Continuing on with our profiles of past winners of the Foster Poetry Prize, this week we have 2018 winner Joseph Kidney! Read on to learn more about Joseph, what his experience winning the contest taught him about garbage poems, and head to this link to submit your own work by November 1st!
“Winning this award from CV2 for the poem “Garbage Takeout” reassured me that just because the poem was about garbage didn’t mean that the poem was garbage. I still remember quite distinctly the three locations in which I discovered that the poem had been longlisted, then shortlisted, then chosen, and the three increasingly unusual surges of elation, not without the sense of having gotten away with something. Winning gave me both a renewed confidence in writing, as well as the ability to pay off some credit card debt. I’m still very grateful to Mallory Tater and CV2 for this honour.”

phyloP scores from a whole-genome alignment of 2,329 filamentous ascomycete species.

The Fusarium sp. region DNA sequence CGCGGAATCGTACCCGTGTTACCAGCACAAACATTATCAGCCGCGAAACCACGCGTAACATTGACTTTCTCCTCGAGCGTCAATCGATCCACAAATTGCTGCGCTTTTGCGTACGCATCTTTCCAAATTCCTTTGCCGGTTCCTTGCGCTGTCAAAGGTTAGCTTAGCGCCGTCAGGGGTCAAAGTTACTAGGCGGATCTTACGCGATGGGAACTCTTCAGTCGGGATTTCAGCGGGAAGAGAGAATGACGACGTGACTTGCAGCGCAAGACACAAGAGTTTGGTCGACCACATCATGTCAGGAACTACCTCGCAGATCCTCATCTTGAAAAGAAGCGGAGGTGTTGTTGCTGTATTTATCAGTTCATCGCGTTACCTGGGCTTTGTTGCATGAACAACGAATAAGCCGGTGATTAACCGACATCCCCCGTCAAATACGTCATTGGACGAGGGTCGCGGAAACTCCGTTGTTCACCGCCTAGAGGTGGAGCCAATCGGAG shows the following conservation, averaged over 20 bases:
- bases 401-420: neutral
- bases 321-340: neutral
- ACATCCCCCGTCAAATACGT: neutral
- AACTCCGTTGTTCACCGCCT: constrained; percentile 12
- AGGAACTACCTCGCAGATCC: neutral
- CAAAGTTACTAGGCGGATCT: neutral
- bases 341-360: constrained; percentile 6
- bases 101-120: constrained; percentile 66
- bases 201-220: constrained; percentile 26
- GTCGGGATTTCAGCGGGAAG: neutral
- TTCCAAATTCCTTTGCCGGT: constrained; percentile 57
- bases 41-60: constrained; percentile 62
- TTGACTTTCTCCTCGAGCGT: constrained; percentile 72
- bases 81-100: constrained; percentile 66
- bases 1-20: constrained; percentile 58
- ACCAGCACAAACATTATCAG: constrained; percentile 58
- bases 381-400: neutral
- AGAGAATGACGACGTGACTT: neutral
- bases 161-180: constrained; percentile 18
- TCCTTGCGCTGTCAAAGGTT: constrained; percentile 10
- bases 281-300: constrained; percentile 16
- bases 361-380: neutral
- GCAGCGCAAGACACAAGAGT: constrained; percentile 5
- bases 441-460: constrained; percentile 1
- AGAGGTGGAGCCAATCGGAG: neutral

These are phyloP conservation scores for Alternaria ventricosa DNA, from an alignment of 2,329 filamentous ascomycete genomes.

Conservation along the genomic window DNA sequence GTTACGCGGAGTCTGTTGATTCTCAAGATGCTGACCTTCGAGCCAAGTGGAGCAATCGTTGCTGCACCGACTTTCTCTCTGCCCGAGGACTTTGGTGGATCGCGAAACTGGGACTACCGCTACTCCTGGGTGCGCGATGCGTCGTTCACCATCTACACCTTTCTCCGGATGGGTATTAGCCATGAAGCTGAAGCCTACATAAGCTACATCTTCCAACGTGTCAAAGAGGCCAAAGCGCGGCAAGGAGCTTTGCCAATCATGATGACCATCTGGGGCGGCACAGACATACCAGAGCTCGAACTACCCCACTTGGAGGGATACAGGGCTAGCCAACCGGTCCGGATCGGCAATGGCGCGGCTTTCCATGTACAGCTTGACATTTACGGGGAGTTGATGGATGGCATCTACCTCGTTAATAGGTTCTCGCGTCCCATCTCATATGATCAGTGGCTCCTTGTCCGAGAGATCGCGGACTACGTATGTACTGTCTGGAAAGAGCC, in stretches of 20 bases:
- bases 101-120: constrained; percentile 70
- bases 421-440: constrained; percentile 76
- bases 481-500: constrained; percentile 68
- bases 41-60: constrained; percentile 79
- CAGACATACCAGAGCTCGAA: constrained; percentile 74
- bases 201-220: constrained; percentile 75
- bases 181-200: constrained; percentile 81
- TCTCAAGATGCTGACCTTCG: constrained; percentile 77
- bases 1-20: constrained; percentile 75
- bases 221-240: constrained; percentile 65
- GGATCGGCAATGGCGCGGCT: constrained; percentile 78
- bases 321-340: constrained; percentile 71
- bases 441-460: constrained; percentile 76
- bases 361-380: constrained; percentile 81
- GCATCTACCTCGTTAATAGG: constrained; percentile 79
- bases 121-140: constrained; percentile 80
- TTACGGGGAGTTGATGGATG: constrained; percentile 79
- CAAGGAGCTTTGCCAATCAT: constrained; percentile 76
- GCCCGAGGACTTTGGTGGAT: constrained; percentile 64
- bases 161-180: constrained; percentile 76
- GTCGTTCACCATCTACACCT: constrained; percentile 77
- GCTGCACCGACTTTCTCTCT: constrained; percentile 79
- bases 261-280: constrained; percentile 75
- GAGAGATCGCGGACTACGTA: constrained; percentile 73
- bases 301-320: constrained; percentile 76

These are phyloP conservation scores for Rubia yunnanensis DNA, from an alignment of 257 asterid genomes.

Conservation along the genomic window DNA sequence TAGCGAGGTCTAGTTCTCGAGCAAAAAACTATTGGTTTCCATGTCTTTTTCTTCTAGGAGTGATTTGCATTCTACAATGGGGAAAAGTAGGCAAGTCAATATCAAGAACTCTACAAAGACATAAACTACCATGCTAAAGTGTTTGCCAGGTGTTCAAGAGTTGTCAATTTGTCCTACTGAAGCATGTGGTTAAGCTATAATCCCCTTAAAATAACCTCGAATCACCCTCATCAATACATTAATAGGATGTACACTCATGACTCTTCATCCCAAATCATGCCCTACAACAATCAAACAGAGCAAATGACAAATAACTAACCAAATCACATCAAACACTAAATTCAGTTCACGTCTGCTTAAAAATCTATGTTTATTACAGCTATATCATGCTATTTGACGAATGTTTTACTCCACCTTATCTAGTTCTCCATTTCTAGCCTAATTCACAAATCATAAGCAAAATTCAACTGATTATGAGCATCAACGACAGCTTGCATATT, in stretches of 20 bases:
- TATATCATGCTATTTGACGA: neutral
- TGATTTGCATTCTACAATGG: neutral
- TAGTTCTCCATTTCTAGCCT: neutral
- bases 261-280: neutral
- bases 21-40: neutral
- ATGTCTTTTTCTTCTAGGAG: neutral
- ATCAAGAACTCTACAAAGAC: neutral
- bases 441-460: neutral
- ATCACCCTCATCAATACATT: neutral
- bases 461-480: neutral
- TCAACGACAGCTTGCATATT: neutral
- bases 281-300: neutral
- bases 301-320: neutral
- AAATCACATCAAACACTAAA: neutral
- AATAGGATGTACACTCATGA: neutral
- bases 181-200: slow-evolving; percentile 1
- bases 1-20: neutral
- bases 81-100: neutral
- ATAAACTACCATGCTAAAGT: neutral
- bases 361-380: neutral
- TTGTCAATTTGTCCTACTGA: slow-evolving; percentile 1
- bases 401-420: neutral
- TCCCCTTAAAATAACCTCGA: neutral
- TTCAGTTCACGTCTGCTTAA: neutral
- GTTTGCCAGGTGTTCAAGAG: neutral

Joseph Kidney has published poems in Vallum, Oberon, The Fiddlehead, The New Quarterly, and PRISM international. He was shortlisted for the Bedford International Poetry Award, won the Short Grain Contest from Grain, and won The Young Buck Poetry Prize (now the Foster Poetry Prize) from CV2 for the best poem submitted by an author under 35. He was raised in New Westminster, BC, attended undergraduate and graduate school in Montreal, and is in the process of completing a PhD in early modern drama at Stanford University.
Many thanks to Joseph for reminding us that poems about garbage might not BE garbage — they might be contest winners!
Submit your own garbage poem today! $1000 and publication in CV2 could be yours.